John McCain’s touching final letter : ‘I lived and died a proud American’

image: AssociatedPress

 

A final letter written by Sen. John McCain was read by his spokesperson Rick Davis on Monday, where the former Vietnam POW and patriot lawmaker called himself the “luckiest person on earth.” In a touching farewell letter written before his death, U.S. Senator John McCain thanked the American people for the “privilege of serving” them.

The 81-year-old, who had been elected into the Senate six times, also expressed his gratitude to his fellow Americans and offered words of wisdom for the future of politics. McCain, who ran for president in 2008 against former president Barack Obama and was a vocal Trump critic, passed away on Saturday after choosing to discontinue treatment for brain cancer.

Rick Davis, the McCain family spokesperson and the former presidential campaign manager for John McCain, read the farewell statement at a press conference in Phoenix, Ariz., on Monday.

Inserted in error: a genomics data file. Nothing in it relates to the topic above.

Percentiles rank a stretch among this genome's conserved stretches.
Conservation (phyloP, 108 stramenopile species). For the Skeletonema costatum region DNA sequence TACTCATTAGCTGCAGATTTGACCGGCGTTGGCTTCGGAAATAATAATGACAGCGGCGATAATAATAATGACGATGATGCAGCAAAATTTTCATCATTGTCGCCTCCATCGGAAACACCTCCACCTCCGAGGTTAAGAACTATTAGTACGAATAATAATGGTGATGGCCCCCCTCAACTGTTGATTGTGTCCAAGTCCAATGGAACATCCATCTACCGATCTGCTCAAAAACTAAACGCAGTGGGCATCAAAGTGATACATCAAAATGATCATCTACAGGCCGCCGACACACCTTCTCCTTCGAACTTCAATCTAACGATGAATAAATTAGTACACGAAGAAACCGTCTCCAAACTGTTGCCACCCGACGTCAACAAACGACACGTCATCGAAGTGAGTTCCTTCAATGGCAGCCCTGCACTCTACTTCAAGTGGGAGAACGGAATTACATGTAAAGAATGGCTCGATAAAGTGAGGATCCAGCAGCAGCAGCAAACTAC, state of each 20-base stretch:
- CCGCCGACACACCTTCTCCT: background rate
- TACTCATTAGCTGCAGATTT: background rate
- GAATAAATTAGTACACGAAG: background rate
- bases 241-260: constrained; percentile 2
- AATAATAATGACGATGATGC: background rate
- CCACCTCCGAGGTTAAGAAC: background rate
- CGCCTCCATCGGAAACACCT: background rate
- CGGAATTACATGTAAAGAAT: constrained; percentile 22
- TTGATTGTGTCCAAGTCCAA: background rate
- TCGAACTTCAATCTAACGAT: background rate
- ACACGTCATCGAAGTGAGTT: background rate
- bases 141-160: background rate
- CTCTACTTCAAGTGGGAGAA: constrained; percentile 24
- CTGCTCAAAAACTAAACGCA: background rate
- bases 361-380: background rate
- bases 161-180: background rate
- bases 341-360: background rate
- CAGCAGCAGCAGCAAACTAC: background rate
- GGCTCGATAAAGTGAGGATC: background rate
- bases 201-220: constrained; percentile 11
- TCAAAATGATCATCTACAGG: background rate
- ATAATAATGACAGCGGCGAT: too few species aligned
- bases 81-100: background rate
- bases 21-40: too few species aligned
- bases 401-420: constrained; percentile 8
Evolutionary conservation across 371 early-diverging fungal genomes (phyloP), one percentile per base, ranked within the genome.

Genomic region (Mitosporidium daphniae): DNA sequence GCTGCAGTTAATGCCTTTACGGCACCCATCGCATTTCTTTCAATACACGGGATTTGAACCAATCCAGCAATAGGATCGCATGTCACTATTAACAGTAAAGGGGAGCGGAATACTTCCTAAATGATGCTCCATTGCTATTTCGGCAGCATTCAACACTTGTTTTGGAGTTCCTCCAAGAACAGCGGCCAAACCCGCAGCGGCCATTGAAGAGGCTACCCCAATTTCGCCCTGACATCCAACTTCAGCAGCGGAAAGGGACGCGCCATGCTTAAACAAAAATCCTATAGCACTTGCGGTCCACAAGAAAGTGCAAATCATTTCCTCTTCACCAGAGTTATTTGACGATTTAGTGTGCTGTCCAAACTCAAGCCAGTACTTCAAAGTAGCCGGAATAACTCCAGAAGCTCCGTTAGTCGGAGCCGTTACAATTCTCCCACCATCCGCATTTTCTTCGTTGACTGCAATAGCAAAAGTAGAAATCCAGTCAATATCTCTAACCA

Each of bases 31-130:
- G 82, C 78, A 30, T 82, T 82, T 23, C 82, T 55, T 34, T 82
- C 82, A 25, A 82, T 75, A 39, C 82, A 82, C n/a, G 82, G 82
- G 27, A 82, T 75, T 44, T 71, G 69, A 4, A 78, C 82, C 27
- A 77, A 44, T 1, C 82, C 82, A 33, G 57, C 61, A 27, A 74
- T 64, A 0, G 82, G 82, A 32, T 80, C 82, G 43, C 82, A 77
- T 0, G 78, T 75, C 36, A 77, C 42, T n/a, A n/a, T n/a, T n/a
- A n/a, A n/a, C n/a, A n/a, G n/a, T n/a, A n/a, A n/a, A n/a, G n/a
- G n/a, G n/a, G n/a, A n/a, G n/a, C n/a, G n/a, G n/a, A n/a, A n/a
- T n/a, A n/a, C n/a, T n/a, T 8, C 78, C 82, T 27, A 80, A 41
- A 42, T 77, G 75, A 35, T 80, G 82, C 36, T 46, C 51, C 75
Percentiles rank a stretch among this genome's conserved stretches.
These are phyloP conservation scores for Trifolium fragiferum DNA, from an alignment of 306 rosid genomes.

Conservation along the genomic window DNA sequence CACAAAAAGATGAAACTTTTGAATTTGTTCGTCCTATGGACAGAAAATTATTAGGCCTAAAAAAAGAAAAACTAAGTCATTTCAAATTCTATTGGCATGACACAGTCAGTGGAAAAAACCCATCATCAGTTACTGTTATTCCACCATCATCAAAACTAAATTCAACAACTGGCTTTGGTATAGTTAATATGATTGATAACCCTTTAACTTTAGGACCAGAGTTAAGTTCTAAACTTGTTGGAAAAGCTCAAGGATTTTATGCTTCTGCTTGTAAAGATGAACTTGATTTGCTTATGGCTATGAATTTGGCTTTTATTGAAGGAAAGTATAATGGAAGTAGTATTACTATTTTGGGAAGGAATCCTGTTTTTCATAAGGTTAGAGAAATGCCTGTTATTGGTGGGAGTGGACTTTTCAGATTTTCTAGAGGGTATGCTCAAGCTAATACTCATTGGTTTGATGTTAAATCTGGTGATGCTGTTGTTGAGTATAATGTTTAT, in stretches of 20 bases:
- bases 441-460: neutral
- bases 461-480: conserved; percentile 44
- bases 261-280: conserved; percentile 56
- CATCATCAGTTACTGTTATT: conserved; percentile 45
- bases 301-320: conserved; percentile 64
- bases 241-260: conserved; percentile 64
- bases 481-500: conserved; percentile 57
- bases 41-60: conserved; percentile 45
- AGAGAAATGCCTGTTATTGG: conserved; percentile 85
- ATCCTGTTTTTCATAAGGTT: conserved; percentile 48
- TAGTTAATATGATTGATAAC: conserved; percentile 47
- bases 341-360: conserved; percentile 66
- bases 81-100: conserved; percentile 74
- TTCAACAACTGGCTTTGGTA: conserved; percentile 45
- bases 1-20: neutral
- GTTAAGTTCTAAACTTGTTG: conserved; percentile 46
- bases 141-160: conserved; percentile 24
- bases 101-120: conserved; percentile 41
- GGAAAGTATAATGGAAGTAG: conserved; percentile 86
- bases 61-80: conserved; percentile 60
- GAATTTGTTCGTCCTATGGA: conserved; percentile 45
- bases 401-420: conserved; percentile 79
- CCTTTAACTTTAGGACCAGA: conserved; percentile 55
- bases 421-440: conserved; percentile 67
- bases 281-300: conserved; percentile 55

Image result for rick davis john mccain

Rick Davis

“Thank you for the privilege of serving you and for the rewarding life that service in uniform and in public office has allowed me to lead,” the statement reads.

“I have tried to serve our country honorably. I have made mistakes, but I hope my love for America will be weighed favorably against them.”

McCain served in the U.S. forces during the Vietnam War, and was taken prisoner. He lived most of his life in the public eye, surviving war, torture, scandal, political stardom and failure. But he said despite any issues, he treasured his many experiences.